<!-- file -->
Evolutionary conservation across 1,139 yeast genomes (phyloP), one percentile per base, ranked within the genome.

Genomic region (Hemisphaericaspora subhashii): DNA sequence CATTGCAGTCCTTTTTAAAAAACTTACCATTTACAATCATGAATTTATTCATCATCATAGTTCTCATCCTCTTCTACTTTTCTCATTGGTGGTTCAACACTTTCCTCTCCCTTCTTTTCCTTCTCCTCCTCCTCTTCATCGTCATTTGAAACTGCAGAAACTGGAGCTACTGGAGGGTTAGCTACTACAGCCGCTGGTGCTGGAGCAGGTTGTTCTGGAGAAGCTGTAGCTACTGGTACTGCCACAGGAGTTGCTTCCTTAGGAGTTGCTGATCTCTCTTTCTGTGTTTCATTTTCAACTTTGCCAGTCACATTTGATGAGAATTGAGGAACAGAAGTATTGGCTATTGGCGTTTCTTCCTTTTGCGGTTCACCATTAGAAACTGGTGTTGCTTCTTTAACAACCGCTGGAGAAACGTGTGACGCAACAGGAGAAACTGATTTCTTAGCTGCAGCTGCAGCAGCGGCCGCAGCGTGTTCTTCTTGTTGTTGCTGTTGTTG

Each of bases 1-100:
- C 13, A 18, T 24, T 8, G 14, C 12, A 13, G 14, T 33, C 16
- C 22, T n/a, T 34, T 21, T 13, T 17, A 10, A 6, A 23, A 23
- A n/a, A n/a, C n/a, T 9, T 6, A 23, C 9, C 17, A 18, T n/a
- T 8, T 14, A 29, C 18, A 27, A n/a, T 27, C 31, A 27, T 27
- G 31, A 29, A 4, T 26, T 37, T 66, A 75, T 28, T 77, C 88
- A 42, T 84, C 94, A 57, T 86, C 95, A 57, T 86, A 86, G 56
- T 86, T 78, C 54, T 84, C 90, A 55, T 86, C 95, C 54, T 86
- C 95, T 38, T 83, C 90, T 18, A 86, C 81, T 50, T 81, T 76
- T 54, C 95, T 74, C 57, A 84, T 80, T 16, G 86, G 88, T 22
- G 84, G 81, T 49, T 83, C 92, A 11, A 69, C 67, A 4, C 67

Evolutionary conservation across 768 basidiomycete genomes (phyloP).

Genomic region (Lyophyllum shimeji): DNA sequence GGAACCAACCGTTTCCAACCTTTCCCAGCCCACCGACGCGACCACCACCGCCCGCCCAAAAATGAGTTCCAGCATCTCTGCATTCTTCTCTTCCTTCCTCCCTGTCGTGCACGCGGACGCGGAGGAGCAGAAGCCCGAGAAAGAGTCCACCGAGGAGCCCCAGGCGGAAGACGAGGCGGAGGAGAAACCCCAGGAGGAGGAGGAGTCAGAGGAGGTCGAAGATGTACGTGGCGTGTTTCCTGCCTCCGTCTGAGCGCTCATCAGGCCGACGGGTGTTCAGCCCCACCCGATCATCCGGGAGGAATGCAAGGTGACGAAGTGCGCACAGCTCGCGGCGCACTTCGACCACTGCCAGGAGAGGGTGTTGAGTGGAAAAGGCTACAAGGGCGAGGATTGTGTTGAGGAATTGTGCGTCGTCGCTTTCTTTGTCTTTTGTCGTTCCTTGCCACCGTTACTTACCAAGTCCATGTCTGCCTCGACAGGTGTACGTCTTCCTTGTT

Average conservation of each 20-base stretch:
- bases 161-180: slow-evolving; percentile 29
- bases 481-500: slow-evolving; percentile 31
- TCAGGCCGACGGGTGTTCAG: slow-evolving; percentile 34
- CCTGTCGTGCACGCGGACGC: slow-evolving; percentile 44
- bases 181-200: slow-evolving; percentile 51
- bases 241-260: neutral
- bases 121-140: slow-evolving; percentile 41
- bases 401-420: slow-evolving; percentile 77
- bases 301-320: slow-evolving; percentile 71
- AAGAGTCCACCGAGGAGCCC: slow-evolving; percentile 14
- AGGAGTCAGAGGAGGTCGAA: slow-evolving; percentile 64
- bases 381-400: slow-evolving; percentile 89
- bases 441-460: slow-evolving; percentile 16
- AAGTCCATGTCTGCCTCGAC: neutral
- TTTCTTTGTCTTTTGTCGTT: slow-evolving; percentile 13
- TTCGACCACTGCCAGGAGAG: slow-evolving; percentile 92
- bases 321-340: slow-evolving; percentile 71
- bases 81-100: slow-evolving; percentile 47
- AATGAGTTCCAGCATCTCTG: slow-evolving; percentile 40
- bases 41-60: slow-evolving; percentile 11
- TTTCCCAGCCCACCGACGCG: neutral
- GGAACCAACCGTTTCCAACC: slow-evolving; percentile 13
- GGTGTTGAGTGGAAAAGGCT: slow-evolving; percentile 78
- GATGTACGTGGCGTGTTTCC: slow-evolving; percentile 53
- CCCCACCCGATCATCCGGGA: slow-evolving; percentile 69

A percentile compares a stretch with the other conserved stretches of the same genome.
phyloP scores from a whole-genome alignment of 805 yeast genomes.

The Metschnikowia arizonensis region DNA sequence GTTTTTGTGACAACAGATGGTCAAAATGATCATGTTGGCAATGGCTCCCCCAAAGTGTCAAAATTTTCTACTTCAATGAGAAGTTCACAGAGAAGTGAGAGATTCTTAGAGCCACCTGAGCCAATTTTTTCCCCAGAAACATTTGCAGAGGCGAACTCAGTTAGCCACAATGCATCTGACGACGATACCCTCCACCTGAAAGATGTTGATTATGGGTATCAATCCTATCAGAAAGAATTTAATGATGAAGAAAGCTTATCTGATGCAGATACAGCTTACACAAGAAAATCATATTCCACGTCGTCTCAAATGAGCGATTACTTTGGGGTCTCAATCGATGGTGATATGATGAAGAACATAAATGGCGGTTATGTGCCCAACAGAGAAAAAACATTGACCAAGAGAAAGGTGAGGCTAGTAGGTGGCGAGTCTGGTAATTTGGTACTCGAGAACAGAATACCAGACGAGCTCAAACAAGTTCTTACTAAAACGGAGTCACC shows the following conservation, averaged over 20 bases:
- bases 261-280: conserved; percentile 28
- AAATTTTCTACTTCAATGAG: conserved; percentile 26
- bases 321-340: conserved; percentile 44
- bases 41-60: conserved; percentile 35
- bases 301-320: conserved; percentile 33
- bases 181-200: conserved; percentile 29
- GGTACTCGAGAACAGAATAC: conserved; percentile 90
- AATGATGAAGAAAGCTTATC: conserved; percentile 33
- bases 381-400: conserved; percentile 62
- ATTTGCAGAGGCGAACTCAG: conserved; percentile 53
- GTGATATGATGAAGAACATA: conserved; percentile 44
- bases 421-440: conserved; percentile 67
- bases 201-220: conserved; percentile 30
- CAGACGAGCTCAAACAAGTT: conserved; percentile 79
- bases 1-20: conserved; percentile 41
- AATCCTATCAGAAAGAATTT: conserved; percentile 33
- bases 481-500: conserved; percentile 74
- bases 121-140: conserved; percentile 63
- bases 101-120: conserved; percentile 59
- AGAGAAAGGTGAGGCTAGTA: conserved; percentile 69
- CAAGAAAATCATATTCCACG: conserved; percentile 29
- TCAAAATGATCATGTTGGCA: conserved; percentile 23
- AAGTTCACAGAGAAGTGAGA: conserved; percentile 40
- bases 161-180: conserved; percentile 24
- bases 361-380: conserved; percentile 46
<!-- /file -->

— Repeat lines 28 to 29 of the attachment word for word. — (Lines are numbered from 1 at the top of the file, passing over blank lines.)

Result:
- bases 381-400: slow-evolving; percentile 89
- bases 441-460: slow-evolving; percentile 16